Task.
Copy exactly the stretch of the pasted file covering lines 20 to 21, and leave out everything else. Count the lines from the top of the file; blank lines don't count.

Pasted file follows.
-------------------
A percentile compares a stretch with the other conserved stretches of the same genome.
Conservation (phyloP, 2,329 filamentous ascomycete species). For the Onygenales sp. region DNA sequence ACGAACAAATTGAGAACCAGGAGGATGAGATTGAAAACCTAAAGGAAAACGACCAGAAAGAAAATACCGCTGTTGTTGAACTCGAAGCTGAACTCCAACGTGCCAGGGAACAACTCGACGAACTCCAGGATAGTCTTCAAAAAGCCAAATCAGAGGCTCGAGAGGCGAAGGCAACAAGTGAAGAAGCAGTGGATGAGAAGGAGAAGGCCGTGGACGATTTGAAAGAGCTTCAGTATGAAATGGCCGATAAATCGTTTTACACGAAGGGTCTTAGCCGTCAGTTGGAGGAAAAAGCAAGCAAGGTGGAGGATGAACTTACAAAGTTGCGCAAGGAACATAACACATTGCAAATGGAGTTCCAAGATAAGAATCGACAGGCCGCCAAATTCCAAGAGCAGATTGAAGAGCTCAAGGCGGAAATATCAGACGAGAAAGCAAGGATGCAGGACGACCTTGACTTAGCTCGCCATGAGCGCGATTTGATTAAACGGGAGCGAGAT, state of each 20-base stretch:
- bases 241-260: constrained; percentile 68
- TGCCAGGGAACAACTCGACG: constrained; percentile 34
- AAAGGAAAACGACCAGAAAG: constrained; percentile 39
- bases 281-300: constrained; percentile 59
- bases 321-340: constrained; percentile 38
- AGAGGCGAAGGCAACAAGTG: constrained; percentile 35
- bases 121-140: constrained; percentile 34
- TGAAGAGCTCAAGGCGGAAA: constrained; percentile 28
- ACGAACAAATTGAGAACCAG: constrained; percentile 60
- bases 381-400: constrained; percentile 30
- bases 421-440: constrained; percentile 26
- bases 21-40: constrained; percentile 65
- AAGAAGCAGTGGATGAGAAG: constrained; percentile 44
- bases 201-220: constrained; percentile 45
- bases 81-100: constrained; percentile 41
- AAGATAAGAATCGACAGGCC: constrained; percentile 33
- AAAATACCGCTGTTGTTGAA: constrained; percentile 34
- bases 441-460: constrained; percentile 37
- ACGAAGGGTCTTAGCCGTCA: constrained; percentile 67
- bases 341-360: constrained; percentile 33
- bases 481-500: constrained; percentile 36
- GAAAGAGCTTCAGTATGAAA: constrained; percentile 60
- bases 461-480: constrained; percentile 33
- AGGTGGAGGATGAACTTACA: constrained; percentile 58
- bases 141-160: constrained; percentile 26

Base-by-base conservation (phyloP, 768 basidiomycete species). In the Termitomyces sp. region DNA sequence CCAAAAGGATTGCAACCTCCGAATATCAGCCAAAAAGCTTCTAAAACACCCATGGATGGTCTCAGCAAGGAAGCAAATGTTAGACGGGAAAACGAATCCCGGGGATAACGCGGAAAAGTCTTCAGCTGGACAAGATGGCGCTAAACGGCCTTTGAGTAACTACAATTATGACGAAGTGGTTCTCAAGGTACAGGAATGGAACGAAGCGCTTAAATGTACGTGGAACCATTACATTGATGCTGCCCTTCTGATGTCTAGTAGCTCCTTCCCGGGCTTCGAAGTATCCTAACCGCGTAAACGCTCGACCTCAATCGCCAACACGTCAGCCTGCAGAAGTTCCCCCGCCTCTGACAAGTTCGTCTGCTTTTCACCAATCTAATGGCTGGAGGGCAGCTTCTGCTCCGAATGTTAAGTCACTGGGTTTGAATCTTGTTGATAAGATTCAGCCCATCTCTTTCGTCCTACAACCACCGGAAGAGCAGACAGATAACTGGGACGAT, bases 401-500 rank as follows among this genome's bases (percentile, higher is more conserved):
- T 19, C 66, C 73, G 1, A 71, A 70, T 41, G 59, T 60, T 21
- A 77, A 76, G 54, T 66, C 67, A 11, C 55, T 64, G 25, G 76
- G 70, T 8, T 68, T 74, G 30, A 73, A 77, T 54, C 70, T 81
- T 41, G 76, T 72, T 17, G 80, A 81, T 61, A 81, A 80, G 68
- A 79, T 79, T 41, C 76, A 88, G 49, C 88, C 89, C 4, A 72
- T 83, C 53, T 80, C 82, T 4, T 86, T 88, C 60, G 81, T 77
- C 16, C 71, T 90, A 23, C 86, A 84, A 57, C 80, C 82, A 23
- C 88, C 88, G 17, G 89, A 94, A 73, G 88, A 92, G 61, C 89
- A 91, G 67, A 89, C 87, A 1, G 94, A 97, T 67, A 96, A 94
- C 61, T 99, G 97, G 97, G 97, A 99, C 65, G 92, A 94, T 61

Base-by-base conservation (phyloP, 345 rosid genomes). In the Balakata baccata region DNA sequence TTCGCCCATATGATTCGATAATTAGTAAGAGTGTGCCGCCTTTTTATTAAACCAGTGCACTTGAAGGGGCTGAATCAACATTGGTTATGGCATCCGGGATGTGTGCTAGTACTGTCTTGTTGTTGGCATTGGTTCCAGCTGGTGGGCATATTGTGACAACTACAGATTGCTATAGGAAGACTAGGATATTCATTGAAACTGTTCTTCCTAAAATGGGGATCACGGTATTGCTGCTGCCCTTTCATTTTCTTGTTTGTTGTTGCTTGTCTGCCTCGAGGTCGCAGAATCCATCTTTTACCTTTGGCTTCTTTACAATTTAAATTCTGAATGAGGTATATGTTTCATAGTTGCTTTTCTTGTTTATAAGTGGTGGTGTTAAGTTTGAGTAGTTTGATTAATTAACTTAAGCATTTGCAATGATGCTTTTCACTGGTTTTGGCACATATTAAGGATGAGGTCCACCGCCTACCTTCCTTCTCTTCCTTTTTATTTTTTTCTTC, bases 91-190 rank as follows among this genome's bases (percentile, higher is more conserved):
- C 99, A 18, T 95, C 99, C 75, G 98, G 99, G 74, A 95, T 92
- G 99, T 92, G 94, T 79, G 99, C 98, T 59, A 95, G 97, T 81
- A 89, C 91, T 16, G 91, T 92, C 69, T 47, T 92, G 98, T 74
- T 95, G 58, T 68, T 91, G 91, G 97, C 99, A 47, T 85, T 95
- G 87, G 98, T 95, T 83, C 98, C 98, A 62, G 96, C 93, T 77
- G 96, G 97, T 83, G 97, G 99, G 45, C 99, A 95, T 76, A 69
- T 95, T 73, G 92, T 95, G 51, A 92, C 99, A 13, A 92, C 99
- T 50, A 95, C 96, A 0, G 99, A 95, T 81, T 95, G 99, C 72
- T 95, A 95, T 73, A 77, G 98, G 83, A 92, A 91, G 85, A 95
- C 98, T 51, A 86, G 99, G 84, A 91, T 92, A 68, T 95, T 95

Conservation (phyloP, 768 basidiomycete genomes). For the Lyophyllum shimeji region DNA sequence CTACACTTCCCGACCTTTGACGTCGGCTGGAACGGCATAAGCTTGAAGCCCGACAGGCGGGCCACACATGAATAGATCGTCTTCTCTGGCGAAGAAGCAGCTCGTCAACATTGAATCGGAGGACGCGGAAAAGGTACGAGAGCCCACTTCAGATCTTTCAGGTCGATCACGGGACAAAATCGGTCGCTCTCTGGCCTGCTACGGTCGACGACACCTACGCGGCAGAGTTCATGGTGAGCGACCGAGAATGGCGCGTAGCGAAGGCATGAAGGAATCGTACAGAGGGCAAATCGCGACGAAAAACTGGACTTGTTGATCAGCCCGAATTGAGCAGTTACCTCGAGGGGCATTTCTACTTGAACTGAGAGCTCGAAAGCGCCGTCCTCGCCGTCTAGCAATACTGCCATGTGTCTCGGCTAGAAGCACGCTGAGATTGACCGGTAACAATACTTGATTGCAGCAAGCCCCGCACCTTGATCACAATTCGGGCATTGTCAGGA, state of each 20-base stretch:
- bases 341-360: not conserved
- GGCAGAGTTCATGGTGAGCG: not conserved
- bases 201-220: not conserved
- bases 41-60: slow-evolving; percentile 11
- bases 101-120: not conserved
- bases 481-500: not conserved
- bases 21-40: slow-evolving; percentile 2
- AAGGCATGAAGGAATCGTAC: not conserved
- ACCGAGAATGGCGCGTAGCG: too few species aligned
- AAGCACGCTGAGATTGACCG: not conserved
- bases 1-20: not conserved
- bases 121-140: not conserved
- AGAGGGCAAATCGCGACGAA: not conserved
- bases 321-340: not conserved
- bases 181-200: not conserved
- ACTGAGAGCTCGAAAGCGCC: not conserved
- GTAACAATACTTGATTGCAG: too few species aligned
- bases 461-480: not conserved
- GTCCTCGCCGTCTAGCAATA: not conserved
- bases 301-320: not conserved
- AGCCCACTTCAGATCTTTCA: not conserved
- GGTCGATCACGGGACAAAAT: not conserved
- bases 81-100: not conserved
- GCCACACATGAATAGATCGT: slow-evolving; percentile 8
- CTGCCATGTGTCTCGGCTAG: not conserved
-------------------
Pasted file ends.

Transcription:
- bases 441-460: constrained; percentile 37
- ACGAAGGGTCTTAGCCGTCA: constrained; percentile 67